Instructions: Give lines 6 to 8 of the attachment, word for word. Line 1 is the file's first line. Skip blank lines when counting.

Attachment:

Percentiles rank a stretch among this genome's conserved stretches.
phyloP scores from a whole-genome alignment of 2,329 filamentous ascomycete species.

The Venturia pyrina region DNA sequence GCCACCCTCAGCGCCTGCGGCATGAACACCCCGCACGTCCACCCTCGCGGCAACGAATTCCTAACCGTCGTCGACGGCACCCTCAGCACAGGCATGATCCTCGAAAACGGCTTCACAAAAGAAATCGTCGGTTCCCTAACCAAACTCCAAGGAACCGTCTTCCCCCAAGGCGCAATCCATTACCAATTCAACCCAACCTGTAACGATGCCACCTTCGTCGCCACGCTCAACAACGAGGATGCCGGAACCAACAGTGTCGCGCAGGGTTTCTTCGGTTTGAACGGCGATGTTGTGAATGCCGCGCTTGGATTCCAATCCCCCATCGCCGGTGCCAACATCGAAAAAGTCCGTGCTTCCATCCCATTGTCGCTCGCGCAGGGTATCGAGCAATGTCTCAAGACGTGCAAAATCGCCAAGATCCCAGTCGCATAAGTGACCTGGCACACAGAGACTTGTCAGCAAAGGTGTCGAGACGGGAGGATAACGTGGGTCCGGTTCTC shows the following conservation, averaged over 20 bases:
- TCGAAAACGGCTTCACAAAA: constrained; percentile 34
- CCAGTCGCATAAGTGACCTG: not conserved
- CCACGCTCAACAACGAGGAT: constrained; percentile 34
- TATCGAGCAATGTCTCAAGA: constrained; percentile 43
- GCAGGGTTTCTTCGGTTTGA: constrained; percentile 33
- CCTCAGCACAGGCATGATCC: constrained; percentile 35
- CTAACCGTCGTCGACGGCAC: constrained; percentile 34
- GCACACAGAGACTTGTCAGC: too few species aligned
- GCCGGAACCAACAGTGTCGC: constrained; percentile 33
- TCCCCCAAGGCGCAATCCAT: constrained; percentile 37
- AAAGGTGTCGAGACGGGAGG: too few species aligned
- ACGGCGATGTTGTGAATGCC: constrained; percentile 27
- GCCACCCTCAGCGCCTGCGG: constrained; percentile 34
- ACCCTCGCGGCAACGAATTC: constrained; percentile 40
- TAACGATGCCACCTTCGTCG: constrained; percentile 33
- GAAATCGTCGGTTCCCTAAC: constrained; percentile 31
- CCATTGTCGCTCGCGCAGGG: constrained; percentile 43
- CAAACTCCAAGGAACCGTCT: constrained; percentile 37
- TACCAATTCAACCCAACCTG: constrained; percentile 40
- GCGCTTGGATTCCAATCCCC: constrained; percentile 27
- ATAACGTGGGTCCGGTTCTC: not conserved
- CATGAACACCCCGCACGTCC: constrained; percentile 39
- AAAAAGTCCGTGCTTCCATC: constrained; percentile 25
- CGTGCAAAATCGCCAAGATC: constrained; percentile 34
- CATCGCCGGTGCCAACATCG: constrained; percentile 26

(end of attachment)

- CCACGCTCAACAACGAGGAT: constrained; percentile 34
- TATCGAGCAATGTCTCAAGA: constrained; percentile 43
- GCAGGGTTTCTTCGGTTTGA: constrained; percentile 33